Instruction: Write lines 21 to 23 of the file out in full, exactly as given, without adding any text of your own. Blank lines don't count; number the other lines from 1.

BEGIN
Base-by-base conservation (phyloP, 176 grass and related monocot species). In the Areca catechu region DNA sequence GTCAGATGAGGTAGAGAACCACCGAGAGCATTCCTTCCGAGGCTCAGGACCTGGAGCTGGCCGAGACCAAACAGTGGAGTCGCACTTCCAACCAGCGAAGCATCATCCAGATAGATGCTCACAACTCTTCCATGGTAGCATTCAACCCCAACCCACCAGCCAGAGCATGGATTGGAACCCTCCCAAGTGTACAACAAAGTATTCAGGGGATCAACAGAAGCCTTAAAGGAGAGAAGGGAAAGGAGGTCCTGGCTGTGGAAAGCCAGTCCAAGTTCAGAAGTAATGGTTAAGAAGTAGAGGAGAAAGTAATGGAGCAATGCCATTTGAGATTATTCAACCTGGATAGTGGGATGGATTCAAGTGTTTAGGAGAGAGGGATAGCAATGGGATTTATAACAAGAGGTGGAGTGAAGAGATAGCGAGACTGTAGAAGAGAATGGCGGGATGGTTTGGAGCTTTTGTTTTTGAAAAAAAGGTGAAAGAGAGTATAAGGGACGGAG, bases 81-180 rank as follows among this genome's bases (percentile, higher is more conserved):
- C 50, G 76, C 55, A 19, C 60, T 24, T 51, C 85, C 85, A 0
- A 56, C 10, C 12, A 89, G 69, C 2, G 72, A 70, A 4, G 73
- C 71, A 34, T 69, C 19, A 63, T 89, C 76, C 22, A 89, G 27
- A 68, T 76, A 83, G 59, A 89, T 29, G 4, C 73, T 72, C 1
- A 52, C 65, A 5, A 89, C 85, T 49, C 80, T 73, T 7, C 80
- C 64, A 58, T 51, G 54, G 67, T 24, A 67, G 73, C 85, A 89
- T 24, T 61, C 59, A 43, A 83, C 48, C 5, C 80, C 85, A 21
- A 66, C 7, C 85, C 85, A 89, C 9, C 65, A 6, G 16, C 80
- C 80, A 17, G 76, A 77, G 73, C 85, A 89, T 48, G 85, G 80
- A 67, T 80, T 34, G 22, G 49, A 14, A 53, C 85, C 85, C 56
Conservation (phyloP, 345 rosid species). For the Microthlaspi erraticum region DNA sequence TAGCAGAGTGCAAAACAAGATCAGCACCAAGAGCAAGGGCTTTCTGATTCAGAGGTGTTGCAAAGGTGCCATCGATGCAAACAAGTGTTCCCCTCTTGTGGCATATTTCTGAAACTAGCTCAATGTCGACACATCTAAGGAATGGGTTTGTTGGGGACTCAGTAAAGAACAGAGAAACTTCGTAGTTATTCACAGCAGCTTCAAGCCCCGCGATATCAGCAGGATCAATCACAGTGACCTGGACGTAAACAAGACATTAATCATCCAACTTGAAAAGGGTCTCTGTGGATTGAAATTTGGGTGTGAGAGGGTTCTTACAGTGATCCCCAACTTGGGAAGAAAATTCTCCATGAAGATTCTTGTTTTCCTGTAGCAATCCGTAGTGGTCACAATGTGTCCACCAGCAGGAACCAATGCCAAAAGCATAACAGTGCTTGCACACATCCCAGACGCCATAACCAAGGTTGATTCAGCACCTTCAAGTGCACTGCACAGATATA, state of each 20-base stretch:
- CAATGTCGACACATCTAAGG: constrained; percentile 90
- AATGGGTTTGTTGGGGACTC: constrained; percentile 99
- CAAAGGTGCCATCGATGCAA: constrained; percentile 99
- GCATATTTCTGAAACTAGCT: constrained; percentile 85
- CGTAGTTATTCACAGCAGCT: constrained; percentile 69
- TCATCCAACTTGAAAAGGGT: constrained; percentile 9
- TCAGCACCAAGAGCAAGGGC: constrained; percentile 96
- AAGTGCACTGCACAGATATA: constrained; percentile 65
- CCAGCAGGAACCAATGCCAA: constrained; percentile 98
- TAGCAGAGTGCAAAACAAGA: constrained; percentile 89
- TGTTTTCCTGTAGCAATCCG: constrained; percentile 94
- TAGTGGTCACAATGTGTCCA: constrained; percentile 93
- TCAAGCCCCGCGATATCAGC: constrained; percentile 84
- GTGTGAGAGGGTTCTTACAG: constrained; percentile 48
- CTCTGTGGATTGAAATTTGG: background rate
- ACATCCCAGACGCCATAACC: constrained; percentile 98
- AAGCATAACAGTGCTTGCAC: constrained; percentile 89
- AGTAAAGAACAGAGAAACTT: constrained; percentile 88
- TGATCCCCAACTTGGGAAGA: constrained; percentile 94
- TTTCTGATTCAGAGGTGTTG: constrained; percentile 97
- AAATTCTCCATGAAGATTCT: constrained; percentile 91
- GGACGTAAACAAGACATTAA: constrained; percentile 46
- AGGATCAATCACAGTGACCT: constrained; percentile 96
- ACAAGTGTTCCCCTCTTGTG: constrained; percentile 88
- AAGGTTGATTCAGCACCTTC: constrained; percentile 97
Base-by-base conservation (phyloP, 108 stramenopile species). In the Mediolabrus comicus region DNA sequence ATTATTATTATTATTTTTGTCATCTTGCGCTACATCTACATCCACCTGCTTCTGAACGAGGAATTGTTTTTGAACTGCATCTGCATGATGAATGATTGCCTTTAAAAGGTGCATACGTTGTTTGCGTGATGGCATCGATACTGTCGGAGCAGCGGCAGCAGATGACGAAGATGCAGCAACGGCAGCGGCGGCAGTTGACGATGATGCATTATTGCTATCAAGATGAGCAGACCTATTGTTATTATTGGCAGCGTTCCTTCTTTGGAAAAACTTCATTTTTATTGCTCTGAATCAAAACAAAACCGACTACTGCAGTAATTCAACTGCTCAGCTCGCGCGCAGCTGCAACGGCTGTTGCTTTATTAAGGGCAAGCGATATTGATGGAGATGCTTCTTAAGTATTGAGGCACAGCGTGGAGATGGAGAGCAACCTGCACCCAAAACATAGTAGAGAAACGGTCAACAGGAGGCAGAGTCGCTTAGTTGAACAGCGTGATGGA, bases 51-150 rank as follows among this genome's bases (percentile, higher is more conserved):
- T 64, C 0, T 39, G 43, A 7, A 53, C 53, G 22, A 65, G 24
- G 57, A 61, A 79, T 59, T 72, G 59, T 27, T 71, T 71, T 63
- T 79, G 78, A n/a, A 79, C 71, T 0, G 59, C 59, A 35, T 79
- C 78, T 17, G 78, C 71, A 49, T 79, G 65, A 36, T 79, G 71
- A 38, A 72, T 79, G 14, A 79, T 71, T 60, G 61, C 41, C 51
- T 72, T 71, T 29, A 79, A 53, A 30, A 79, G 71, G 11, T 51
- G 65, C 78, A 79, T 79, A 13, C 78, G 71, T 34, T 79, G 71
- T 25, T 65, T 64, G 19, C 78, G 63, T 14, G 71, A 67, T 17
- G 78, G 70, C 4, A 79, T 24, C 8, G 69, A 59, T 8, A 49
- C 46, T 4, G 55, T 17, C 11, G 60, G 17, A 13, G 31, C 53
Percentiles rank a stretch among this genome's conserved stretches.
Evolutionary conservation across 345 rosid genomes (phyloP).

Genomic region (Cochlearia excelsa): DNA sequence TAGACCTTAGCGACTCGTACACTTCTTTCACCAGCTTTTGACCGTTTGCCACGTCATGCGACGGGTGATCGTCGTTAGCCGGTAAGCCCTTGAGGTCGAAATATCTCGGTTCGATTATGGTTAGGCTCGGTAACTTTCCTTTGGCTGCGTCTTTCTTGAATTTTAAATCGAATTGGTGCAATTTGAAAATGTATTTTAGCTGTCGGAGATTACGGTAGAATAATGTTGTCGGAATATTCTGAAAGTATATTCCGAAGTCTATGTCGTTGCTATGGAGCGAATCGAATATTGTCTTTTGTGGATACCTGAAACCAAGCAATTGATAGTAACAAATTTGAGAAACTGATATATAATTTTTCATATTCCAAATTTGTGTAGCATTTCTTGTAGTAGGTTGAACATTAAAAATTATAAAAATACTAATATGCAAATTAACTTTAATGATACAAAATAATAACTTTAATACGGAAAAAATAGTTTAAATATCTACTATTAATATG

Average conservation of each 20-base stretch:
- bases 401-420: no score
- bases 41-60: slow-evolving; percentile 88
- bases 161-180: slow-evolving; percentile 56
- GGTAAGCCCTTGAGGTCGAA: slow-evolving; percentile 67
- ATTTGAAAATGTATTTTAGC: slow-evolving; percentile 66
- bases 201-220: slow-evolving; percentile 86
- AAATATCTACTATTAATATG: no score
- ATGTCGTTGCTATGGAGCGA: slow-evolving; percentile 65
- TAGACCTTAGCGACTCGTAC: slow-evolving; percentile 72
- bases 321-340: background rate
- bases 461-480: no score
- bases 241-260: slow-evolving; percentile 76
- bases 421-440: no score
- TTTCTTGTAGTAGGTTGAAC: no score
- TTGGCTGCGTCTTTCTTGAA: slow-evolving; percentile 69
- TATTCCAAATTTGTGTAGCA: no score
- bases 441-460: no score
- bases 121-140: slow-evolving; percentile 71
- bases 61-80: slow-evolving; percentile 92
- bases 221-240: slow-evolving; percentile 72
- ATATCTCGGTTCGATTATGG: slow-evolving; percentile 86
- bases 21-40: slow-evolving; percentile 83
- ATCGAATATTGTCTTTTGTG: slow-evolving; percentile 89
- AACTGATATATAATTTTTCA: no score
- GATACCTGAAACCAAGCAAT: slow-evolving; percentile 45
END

- CCAGCAGGAACCAATGCCAA: constrained; percentile 98
- TAGCAGAGTGCAAAACAAGA: constrained; percentile 89
- TGTTTTCCTGTAGCAATCCG: constrained; percentile 94